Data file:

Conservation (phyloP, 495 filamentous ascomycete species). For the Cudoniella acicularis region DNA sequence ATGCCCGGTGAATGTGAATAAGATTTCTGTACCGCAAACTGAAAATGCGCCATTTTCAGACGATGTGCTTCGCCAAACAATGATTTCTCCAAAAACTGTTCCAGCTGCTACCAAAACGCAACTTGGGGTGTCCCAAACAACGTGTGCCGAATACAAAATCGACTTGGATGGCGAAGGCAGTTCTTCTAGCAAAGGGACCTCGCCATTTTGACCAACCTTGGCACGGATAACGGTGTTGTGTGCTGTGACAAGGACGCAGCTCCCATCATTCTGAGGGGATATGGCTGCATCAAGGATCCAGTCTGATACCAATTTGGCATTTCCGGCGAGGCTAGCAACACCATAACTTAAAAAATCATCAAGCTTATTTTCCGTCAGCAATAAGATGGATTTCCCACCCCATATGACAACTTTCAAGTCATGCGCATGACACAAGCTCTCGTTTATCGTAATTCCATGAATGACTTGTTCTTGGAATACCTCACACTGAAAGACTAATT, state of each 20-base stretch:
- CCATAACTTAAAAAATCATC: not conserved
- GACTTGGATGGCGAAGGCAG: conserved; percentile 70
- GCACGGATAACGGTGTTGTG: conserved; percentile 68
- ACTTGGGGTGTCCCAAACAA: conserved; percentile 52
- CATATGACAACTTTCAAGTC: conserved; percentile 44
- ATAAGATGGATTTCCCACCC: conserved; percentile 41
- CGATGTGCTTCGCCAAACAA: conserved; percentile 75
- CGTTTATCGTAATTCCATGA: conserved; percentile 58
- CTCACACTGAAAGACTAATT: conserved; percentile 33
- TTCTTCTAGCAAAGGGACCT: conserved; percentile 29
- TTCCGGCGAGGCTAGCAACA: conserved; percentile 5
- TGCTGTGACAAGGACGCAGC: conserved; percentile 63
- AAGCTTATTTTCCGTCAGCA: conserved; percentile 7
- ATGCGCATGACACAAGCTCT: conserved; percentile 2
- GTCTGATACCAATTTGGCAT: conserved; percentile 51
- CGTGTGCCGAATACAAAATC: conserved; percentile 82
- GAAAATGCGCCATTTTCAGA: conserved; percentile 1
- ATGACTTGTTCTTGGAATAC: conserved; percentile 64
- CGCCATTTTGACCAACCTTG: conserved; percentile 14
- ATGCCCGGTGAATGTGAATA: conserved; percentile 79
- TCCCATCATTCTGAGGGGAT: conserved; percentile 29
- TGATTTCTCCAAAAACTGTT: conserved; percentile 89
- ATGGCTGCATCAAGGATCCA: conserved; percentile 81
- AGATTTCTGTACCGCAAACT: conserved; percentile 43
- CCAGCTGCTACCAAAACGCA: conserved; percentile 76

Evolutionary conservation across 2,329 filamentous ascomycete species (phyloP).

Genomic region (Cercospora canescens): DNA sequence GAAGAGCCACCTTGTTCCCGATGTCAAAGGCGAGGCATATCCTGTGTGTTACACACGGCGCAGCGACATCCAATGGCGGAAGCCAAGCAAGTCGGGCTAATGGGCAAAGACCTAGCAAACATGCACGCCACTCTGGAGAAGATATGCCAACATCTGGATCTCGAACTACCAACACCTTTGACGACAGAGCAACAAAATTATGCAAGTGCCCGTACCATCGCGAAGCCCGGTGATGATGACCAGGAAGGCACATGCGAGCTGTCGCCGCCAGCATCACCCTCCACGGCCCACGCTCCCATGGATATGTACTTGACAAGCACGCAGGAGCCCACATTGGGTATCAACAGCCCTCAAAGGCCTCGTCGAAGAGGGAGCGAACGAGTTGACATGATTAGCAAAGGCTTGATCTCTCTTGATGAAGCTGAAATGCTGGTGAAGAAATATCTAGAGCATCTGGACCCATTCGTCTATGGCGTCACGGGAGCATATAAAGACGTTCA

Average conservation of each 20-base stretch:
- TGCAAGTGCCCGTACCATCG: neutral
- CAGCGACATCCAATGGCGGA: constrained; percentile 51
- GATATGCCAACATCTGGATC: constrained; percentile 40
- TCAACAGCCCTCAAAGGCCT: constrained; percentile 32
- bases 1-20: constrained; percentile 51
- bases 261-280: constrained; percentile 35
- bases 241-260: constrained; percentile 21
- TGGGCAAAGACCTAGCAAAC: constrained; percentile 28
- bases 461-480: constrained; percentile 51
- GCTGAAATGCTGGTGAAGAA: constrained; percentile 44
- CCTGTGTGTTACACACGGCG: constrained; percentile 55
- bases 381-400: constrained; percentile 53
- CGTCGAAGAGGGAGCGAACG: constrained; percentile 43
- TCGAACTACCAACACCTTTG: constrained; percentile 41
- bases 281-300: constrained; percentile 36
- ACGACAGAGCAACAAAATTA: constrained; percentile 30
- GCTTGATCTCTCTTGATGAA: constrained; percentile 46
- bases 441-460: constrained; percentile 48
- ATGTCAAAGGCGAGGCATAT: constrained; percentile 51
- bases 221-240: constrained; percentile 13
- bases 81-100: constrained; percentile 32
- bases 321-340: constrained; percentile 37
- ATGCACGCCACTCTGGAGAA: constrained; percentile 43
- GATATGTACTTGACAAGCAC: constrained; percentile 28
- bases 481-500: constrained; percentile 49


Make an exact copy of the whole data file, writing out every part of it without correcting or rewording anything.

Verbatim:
Conservation (phyloP, 495 filamentous ascomycete species). For the Cudoniella acicularis region DNA sequence ATGCCCGGTGAATGTGAATAAGATTTCTGTACCGCAAACTGAAAATGCGCCATTTTCAGACGATGTGCTTCGCCAAACAATGATTTCTCCAAAAACTGTTCCAGCTGCTACCAAAACGCAACTTGGGGTGTCCCAAACAACGTGTGCCGAATACAAAATCGACTTGGATGGCGAAGGCAGTTCTTCTAGCAAAGGGACCTCGCCATTTTGACCAACCTTGGCACGGATAACGGTGTTGTGTGCTGTGACAAGGACGCAGCTCCCATCATTCTGAGGGGATATGGCTGCATCAAGGATCCAGTCTGATACCAATTTGGCATTTCCGGCGAGGCTAGCAACACCATAACTTAAAAAATCATCAAGCTTATTTTCCGTCAGCAATAAGATGGATTTCCCACCCCATATGACAACTTTCAAGTCATGCGCATGACACAAGCTCTCGTTTATCGTAATTCCATGAATGACTTGTTCTTGGAATACCTCACACTGAAAGACTAATT, state of each 20-base stretch:
- CCATAACTTAAAAAATCATC: not conserved
- GACTTGGATGGCGAAGGCAG: conserved; percentile 70
- GCACGGATAACGGTGTTGTG: conserved; percentile 68
- ACTTGGGGTGTCCCAAACAA: conserved; percentile 52
- CATATGACAACTTTCAAGTC: conserved; percentile 44
- ATAAGATGGATTTCCCACCC: conserved; percentile 41
- CGATGTGCTTCGCCAAACAA: conserved; percentile 75
- CGTTTATCGTAATTCCATGA: conserved; percentile 58
- CTCACACTGAAAGACTAATT: conserved; percentile 33
- TTCTTCTAGCAAAGGGACCT: conserved; percentile 29
- TTCCGGCGAGGCTAGCAACA: conserved; percentile 5
- TGCTGTGACAAGGACGCAGC: conserved; percentile 63
- AAGCTTATTTTCCGTCAGCA: conserved; percentile 7
- ATGCGCATGACACAAGCTCT: conserved; percentile 2
- GTCTGATACCAATTTGGCAT: conserved; percentile 51
- CGTGTGCCGAATACAAAATC: conserved; percentile 82
- GAAAATGCGCCATTTTCAGA: conserved; percentile 1
- ATGACTTGTTCTTGGAATAC: conserved; percentile 64
- CGCCATTTTGACCAACCTTG: conserved; percentile 14
- ATGCCCGGTGAATGTGAATA: conserved; percentile 79
- TCCCATCATTCTGAGGGGAT: conserved; percentile 29
- TGATTTCTCCAAAAACTGTT: conserved; percentile 89
- ATGGCTGCATCAAGGATCCA: conserved; percentile 81
- AGATTTCTGTACCGCAAACT: conserved; percentile 43
- CCAGCTGCTACCAAAACGCA: conserved; percentile 76

Evolutionary conservation across 2,329 filamentous ascomycete species (phyloP).

Genomic region (Cercospora canescens): DNA sequence GAAGAGCCACCTTGTTCCCGATGTCAAAGGCGAGGCATATCCTGTGTGTTACACACGGCGCAGCGACATCCAATGGCGGAAGCCAAGCAAGTCGGGCTAATGGGCAAAGACCTAGCAAACATGCACGCCACTCTGGAGAAGATATGCCAACATCTGGATCTCGAACTACCAACACCTTTGACGACAGAGCAACAAAATTATGCAAGTGCCCGTACCATCGCGAAGCCCGGTGATGATGACCAGGAAGGCACATGCGAGCTGTCGCCGCCAGCATCACCCTCCACGGCCCACGCTCCCATGGATATGTACTTGACAAGCACGCAGGAGCCCACATTGGGTATCAACAGCCCTCAAAGGCCTCGTCGAAGAGGGAGCGAACGAGTTGACATGATTAGCAAAGGCTTGATCTCTCTTGATGAAGCTGAAATGCTGGTGAAGAAATATCTAGAGCATCTGGACCCATTCGTCTATGGCGTCACGGGAGCATATAAAGACGTTCA

Average conservation of each 20-base stretch:
- TGCAAGTGCCCGTACCATCG: neutral
- CAGCGACATCCAATGGCGGA: constrained; percentile 51
- GATATGCCAACATCTGGATC: constrained; percentile 40
- TCAACAGCCCTCAAAGGCCT: constrained; percentile 32
- bases 1-20: constrained; percentile 51
- bases 261-280: constrained; percentile 35
- bases 241-260: constrained; percentile 21
- TGGGCAAAGACCTAGCAAAC: constrained; percentile 28
- bases 461-480: constrained; percentile 51
- GCTGAAATGCTGGTGAAGAA: constrained; percentile 44
- CCTGTGTGTTACACACGGCG: constrained; percentile 55
- bases 381-400: constrained; percentile 53
- CGTCGAAGAGGGAGCGAACG: constrained; percentile 43
- TCGAACTACCAACACCTTTG: constrained; percentile 41
- bases 281-300: constrained; percentile 36
- ACGACAGAGCAACAAAATTA: constrained; percentile 30
- GCTTGATCTCTCTTGATGAA: constrained; percentile 46
- bases 441-460: constrained; percentile 48
- ATGTCAAAGGCGAGGCATAT: constrained; percentile 51
- bases 221-240: constrained; percentile 13
- bases 81-100: constrained; percentile 32
- bases 321-340: constrained; percentile 37
- ATGCACGCCACTCTGGAGAA: constrained; percentile 43
- GATATGTACTTGACAAGCAC: constrained; percentile 28
- bases 481-500: constrained; percentile 49